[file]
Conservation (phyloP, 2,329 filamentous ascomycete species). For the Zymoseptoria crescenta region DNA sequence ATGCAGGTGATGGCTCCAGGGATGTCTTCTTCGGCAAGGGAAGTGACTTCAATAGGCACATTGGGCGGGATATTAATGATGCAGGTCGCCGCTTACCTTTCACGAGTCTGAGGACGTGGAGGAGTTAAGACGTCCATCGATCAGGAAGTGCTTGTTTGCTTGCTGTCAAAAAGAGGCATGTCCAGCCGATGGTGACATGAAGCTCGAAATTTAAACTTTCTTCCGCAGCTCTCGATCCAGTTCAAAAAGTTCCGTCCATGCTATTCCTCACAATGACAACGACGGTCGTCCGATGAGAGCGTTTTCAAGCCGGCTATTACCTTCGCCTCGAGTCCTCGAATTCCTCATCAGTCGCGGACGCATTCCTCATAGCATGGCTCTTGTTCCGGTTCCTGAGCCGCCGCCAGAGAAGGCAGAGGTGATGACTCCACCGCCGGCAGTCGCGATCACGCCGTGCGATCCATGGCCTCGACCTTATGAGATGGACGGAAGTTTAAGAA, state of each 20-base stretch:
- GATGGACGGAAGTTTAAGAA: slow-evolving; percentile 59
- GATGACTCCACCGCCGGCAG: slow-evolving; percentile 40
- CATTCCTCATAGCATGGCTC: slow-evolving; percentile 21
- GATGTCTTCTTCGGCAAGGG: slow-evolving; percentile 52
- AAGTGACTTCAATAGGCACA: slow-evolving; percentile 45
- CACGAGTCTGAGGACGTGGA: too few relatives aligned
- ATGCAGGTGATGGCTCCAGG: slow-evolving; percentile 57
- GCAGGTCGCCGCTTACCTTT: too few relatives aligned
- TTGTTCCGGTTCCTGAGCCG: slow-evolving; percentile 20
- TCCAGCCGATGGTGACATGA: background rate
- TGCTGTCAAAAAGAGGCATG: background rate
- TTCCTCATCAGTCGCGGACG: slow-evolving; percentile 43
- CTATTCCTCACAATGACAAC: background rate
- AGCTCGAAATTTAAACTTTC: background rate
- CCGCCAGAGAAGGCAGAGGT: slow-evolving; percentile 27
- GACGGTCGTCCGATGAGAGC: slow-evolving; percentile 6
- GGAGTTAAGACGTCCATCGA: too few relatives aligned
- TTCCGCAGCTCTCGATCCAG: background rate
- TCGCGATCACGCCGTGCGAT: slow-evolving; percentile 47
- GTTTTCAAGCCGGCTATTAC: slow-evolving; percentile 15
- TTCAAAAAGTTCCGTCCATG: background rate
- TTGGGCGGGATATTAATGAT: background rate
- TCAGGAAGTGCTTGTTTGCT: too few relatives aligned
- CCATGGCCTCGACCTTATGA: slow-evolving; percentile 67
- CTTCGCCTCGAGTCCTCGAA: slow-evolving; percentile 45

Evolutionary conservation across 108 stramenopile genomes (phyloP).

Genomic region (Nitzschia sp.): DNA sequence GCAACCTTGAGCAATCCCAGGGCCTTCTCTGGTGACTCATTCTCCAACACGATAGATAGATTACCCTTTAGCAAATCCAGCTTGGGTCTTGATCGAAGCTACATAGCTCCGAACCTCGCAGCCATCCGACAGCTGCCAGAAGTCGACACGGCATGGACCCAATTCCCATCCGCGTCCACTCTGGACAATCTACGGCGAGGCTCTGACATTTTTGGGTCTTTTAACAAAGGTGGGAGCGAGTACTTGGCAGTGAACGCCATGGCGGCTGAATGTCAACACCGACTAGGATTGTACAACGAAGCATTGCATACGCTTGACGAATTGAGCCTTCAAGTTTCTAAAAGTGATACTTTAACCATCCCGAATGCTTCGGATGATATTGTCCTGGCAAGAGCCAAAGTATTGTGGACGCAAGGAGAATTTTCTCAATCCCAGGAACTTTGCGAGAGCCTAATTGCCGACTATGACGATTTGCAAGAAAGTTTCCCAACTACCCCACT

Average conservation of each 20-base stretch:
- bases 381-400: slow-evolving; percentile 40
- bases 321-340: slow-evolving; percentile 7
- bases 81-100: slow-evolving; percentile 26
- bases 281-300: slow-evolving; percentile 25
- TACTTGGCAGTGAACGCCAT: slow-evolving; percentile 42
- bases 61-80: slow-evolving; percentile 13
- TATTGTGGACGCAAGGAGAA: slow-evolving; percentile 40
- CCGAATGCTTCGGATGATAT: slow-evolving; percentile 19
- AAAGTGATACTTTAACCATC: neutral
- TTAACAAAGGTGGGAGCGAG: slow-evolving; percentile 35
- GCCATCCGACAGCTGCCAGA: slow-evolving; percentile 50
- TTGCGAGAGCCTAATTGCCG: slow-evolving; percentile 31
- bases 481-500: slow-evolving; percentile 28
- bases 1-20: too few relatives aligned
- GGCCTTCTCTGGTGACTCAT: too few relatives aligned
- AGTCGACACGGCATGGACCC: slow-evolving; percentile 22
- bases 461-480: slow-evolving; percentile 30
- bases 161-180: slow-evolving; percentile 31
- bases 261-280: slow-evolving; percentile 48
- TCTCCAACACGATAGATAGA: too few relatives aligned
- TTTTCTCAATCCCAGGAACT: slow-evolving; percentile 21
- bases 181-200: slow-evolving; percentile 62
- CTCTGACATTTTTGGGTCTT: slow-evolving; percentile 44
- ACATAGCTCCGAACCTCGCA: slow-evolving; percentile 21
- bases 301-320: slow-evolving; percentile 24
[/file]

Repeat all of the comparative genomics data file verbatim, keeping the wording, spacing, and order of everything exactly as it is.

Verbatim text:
Conservation (phyloP, 2,329 filamentous ascomycete species). For the Zymoseptoria crescenta region DNA sequence ATGCAGGTGATGGCTCCAGGGATGTCTTCTTCGGCAAGGGAAGTGACTTCAATAGGCACATTGGGCGGGATATTAATGATGCAGGTCGCCGCTTACCTTTCACGAGTCTGAGGACGTGGAGGAGTTAAGACGTCCATCGATCAGGAAGTGCTTGTTTGCTTGCTGTCAAAAAGAGGCATGTCCAGCCGATGGTGACATGAAGCTCGAAATTTAAACTTTCTTCCGCAGCTCTCGATCCAGTTCAAAAAGTTCCGTCCATGCTATTCCTCACAATGACAACGACGGTCGTCCGATGAGAGCGTTTTCAAGCCGGCTATTACCTTCGCCTCGAGTCCTCGAATTCCTCATCAGTCGCGGACGCATTCCTCATAGCATGGCTCTTGTTCCGGTTCCTGAGCCGCCGCCAGAGAAGGCAGAGGTGATGACTCCACCGCCGGCAGTCGCGATCACGCCGTGCGATCCATGGCCTCGACCTTATGAGATGGACGGAAGTTTAAGAA, state of each 20-base stretch:
- GATGGACGGAAGTTTAAGAA: slow-evolving; percentile 59
- GATGACTCCACCGCCGGCAG: slow-evolving; percentile 40
- CATTCCTCATAGCATGGCTC: slow-evolving; percentile 21
- GATGTCTTCTTCGGCAAGGG: slow-evolving; percentile 52
- AAGTGACTTCAATAGGCACA: slow-evolving; percentile 45
- CACGAGTCTGAGGACGTGGA: too few relatives aligned
- ATGCAGGTGATGGCTCCAGG: slow-evolving; percentile 57
- GCAGGTCGCCGCTTACCTTT: too few relatives aligned
- TTGTTCCGGTTCCTGAGCCG: slow-evolving; percentile 20
- TCCAGCCGATGGTGACATGA: background rate
- TGCTGTCAAAAAGAGGCATG: background rate
- TTCCTCATCAGTCGCGGACG: slow-evolving; percentile 43
- CTATTCCTCACAATGACAAC: background rate
- AGCTCGAAATTTAAACTTTC: background rate
- CCGCCAGAGAAGGCAGAGGT: slow-evolving; percentile 27
- GACGGTCGTCCGATGAGAGC: slow-evolving; percentile 6
- GGAGTTAAGACGTCCATCGA: too few relatives aligned
- TTCCGCAGCTCTCGATCCAG: background rate
- TCGCGATCACGCCGTGCGAT: slow-evolving; percentile 47
- GTTTTCAAGCCGGCTATTAC: slow-evolving; percentile 15
- TTCAAAAAGTTCCGTCCATG: background rate
- TTGGGCGGGATATTAATGAT: background rate
- TCAGGAAGTGCTTGTTTGCT: too few relatives aligned
- CCATGGCCTCGACCTTATGA: slow-evolving; percentile 67
- CTTCGCCTCGAGTCCTCGAA: slow-evolving; percentile 45

Evolutionary conservation across 108 stramenopile genomes (phyloP).

Genomic region (Nitzschia sp.): DNA sequence GCAACCTTGAGCAATCCCAGGGCCTTCTCTGGTGACTCATTCTCCAACACGATAGATAGATTACCCTTTAGCAAATCCAGCTTGGGTCTTGATCGAAGCTACATAGCTCCGAACCTCGCAGCCATCCGACAGCTGCCAGAAGTCGACACGGCATGGACCCAATTCCCATCCGCGTCCACTCTGGACAATCTACGGCGAGGCTCTGACATTTTTGGGTCTTTTAACAAAGGTGGGAGCGAGTACTTGGCAGTGAACGCCATGGCGGCTGAATGTCAACACCGACTAGGATTGTACAACGAAGCATTGCATACGCTTGACGAATTGAGCCTTCAAGTTTCTAAAAGTGATACTTTAACCATCCCGAATGCTTCGGATGATATTGTCCTGGCAAGAGCCAAAGTATTGTGGACGCAAGGAGAATTTTCTCAATCCCAGGAACTTTGCGAGAGCCTAATTGCCGACTATGACGATTTGCAAGAAAGTTTCCCAACTACCCCACT

Average conservation of each 20-base stretch:
- bases 381-400: slow-evolving; percentile 40
- bases 321-340: slow-evolving; percentile 7
- bases 81-100: slow-evolving; percentile 26
- bases 281-300: slow-evolving; percentile 25
- TACTTGGCAGTGAACGCCAT: slow-evolving; percentile 42
- bases 61-80: slow-evolving; percentile 13
- TATTGTGGACGCAAGGAGAA: slow-evolving; percentile 40
- CCGAATGCTTCGGATGATAT: slow-evolving; percentile 19
- AAAGTGATACTTTAACCATC: neutral
- TTAACAAAGGTGGGAGCGAG: slow-evolving; percentile 35
- GCCATCCGACAGCTGCCAGA: slow-evolving; percentile 50
- TTGCGAGAGCCTAATTGCCG: slow-evolving; percentile 31
- bases 481-500: slow-evolving; percentile 28
- bases 1-20: too few relatives aligned
- GGCCTTCTCTGGTGACTCAT: too few relatives aligned
- AGTCGACACGGCATGGACCC: slow-evolving; percentile 22
- bases 461-480: slow-evolving; percentile 30
- bases 161-180: slow-evolving; percentile 31
- bases 261-280: slow-evolving; percentile 48
- TCTCCAACACGATAGATAGA: too few relatives aligned
- TTTTCTCAATCCCAGGAACT: slow-evolving; percentile 21
- bases 181-200: slow-evolving; percentile 62
- CTCTGACATTTTTGGGTCTT: slow-evolving; percentile 44
- ACATAGCTCCGAACCTCGCA: slow-evolving; percentile 21
- bases 301-320: slow-evolving; percentile 24